Flowers Live Forever
As the story goes, flowers have a shelf life and most people see them as silly things to spend your money on, when they just "die". So do flowers expire? Literally yes, but figuratively no! Semantics, am I right. Let's dive into a handful of realistic, every day ways you can preserve your lovely posies throughout your home.
It is a sad day when our flowers breathe their last in our vases, their petals go limp and their color fades. Sometimes we can experience an actual physical reaction when we look towards our windowsill and see our once gorgeous blooms sad and depleted. If that's you and you're like me, grab a glass of wine and sit tight for some fun preservation ideas.
This is why I have started my giant flower drying wall - also known as my giant dust collector. But I try not to think about that part, because in spite of the dust, I still get to have a home full of posies no matter what and that's worth a little sniffling. Isn't that what Allegra is for?
Drying and preserving your flowers, if you so choose and desire, is extremely simple. There are a handful of fun ways you can do this. I personally have a couple that I will show you here today!
First, I have my wall basket in the corner of my kitchen. It is hanging on my wall away from anyone disturbing or bumping into it. Once my lovely blooms have breathed their last, I remove them from their vase, turn them upside down in a bundle, and clip off any soft, mushy or even smelly portions of the stems. Then, I wrap the stems in either ribbon or twine and bundle them together like a bouquet. I always hold my flowers upside down during this process to ensure any loose petals fall out.
Once they are bundled together, I slip the stems and knot of the twine or ribbon into the holes of my basket, nice and tight. The more flowers you have packed in, the easier it will be to fasten your new additions. Below, I have drying Indian Tobacco, Lilac, Mums, Chamomile, Eucalyptus and a hint of Forsythia hidden behind some brambles.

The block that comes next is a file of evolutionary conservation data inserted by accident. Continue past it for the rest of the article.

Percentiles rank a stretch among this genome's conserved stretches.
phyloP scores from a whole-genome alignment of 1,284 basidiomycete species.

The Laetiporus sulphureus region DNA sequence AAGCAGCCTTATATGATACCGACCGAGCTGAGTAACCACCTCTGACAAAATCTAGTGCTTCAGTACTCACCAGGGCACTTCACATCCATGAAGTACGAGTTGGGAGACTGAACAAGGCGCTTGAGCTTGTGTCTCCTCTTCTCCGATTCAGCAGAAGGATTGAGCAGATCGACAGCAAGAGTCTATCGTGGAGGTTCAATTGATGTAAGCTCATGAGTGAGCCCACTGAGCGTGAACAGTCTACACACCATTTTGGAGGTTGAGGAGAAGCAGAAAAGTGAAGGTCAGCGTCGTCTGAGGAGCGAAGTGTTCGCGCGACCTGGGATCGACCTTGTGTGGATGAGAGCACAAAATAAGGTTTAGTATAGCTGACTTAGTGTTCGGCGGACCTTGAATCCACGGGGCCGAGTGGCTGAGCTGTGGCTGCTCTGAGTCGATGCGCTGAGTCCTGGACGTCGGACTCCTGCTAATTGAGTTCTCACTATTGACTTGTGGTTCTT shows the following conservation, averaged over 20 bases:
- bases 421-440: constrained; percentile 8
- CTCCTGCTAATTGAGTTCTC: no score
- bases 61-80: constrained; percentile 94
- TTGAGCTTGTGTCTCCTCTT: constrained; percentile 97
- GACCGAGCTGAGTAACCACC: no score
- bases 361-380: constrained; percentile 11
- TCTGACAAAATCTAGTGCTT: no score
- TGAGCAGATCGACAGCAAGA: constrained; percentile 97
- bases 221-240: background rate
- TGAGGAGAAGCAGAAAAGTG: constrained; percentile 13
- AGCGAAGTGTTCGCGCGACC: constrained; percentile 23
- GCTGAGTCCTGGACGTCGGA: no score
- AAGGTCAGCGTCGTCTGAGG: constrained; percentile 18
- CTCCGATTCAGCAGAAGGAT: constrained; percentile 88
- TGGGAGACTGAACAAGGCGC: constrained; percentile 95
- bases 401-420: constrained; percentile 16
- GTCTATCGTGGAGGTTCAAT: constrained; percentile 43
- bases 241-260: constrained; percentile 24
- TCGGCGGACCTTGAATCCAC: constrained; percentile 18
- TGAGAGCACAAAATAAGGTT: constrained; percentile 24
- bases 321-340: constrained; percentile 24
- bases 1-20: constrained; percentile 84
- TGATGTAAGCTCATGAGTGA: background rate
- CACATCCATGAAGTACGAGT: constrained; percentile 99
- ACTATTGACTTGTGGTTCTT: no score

Another fun option I swear by is quite similar, the flowers hang upside down, but instead of in a bunch, they hang individually by type. Here, I have made a twine flower hanger for the wall. At each end of twine, I have wrapped and bundled 1-3 stems together to preserve them in their perfect state - you could easily substitute the twine for a large branch or piece of wood to hang the flowers.
I chose a big wall to hang this from by two nails, and it is the cheeriest little thing to behold! After a while goes by, I can easily change out the hanging blooms and preserve the individual flowers in a different way, or add them to the large collection pictured above!
And finally, but not necessarily the last option by any means, preserve your flowers upright in wall baskets! I think it is easy to say I am obsessed with both baskets and flowers. I love natural textures all over my home.
The hanging baskets I am about to show you are shaped completely different than the one before. These are round with open mouths, so you place the flowers down inside of them, stem first. I'd say this way takes a little more tedious effort. You want to ensure that you cut your stems the right length so that your flowers poke out of the basket at a good height, without sinking down inside or falling out and over if they are too long. I snipped my stems a couple times before getting the right length. Better to not cut enough off at first, than to cut too much off and not be able to go back!
For this display, I did not bundle them with twine. Instead, I delicately set the posies in one or three at a time and gently placed the bloom side up just right above the basket rim. This version definitely takes some patience, but once done, they are beautiful displays. My biggest tip is make sure to choose flowers that don't have incredibly delicate petals that will fall all over and cover your floor below - I made the mistake of having irises in this at first, and the buds fell in clumps on the floor and my crawling son almost ate them! Not a fun moment for mommy.
Below, I chose ranunculus, freesia and Buddleja Globosa, which has very sturdy round blooms that take a lot of effort to break.
There are literally countless ways to preserve flowers. From drying them in shadowboxes, to pressing them in frames, to even dipping them in resin and making necklaces out of them! What I have shared today are simply the ways I love to preserve my posies in my home, it is a way to express my style and my love for remembering to cherish the things that seem fleeting in life.
all the best,